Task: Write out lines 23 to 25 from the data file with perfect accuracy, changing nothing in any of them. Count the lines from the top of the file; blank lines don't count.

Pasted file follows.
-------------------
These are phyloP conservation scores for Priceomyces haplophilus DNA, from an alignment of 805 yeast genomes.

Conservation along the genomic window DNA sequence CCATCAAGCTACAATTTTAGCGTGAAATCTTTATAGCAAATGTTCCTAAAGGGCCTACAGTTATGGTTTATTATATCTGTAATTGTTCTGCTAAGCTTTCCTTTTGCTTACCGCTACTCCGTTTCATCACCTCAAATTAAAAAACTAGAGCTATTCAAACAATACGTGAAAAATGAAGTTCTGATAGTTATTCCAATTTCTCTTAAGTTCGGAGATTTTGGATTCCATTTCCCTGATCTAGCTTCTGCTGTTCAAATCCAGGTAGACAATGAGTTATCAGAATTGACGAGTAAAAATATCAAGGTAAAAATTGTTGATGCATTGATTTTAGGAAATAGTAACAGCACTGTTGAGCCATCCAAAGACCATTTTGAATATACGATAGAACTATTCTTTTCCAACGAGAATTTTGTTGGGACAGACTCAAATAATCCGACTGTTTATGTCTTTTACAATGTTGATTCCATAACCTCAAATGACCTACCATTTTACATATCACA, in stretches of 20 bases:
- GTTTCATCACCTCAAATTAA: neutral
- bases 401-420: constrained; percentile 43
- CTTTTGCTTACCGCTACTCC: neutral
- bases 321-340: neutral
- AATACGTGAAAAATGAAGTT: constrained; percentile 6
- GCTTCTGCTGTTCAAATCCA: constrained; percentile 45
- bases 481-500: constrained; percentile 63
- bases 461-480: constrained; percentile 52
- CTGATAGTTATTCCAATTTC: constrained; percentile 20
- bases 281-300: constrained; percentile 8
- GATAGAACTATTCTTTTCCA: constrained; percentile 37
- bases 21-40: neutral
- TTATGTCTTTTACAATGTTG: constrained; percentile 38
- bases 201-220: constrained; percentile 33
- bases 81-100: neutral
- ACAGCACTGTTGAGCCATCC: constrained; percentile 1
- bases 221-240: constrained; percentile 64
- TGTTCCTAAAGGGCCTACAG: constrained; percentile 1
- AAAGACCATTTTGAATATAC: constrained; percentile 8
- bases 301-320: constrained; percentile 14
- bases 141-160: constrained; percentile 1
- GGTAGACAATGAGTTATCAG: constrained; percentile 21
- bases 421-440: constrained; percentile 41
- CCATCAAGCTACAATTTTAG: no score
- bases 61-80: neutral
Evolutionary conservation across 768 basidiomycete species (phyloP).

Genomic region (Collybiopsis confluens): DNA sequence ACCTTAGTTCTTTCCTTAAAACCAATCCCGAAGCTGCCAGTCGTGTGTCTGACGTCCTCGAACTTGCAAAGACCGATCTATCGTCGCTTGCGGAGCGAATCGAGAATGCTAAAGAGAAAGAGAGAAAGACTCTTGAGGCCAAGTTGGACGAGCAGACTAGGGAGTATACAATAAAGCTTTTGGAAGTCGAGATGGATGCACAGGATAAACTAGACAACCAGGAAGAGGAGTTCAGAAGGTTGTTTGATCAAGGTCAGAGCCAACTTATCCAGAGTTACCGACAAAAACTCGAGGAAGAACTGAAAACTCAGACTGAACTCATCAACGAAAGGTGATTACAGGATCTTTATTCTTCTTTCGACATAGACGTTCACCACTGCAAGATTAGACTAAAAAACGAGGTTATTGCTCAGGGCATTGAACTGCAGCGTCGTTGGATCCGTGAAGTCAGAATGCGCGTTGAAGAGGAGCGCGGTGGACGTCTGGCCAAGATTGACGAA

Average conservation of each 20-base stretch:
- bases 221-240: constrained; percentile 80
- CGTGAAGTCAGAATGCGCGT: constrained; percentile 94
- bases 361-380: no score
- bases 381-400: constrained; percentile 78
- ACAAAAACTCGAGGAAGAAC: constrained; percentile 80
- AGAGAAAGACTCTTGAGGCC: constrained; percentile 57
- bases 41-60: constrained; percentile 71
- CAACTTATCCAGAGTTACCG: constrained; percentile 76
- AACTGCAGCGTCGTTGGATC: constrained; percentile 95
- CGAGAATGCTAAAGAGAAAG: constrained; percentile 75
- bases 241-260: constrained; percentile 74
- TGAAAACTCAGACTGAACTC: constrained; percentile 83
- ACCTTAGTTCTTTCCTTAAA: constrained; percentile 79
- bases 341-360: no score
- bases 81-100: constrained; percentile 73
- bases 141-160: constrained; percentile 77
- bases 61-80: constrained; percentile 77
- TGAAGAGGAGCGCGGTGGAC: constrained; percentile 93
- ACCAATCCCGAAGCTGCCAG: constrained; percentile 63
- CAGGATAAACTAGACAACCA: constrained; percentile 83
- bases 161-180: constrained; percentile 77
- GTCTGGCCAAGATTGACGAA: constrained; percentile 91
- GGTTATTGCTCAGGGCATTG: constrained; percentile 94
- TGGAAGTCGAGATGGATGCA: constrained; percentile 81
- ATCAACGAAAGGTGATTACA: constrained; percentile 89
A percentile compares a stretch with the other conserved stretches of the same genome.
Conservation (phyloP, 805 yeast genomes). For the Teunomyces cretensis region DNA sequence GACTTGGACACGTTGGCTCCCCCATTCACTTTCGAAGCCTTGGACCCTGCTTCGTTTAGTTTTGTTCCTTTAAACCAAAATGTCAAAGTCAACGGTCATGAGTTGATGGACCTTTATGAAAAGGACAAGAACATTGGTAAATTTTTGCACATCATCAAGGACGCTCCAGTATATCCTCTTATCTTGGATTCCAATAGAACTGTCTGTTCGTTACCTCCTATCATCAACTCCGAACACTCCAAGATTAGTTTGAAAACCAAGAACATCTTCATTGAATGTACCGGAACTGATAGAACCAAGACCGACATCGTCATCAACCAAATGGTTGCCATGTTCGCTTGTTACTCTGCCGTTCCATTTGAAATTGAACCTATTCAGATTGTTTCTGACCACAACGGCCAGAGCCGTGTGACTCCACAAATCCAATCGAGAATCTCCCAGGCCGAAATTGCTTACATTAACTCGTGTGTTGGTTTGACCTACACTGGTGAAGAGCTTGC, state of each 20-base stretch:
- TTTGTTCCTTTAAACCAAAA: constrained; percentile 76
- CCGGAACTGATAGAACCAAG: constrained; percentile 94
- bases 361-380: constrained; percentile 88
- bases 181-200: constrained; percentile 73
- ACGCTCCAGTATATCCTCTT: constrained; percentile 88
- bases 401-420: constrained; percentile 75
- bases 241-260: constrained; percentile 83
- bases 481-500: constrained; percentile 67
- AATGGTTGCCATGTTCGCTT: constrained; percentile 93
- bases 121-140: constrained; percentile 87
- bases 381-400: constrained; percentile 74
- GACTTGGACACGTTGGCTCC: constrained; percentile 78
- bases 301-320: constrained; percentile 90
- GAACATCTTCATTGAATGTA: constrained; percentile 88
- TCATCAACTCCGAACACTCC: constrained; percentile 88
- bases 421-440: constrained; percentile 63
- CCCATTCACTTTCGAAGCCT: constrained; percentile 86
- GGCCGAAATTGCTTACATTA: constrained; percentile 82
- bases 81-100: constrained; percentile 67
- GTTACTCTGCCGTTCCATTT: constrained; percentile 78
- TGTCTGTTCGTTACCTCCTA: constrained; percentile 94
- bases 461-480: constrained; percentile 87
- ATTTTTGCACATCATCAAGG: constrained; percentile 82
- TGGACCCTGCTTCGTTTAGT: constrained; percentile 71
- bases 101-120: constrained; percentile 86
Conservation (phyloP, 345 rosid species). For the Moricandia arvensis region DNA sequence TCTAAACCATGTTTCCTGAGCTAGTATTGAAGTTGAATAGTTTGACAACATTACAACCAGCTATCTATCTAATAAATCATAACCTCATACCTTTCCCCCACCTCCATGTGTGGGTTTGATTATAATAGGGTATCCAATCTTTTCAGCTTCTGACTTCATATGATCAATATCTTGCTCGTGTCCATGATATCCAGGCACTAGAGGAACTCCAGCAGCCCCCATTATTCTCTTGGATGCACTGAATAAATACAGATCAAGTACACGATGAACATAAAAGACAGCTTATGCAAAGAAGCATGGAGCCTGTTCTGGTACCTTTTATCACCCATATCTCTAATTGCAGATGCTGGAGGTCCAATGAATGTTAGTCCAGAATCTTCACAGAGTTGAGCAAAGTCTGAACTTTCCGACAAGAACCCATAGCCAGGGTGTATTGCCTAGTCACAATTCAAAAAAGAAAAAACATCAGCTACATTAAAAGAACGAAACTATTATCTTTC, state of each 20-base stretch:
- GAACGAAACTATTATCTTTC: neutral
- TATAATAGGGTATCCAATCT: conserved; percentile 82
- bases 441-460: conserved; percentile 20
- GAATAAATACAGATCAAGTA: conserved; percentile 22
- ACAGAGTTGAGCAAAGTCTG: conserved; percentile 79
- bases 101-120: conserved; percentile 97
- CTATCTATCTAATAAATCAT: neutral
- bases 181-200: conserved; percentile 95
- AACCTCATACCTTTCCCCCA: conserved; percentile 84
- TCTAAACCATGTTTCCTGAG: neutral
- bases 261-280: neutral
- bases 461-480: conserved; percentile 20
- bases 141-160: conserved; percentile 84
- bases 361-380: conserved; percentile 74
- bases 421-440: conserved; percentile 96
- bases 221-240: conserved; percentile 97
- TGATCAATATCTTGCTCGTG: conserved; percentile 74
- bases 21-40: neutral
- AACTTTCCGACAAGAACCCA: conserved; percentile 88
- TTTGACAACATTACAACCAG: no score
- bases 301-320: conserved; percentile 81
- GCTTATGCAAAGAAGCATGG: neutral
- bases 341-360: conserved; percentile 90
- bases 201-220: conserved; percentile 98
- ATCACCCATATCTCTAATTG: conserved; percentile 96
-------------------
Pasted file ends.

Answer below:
- bases 141-160: constrained; percentile 1
- GGTAGACAATGAGTTATCAG: constrained; percentile 21
- bases 421-440: constrained; percentile 41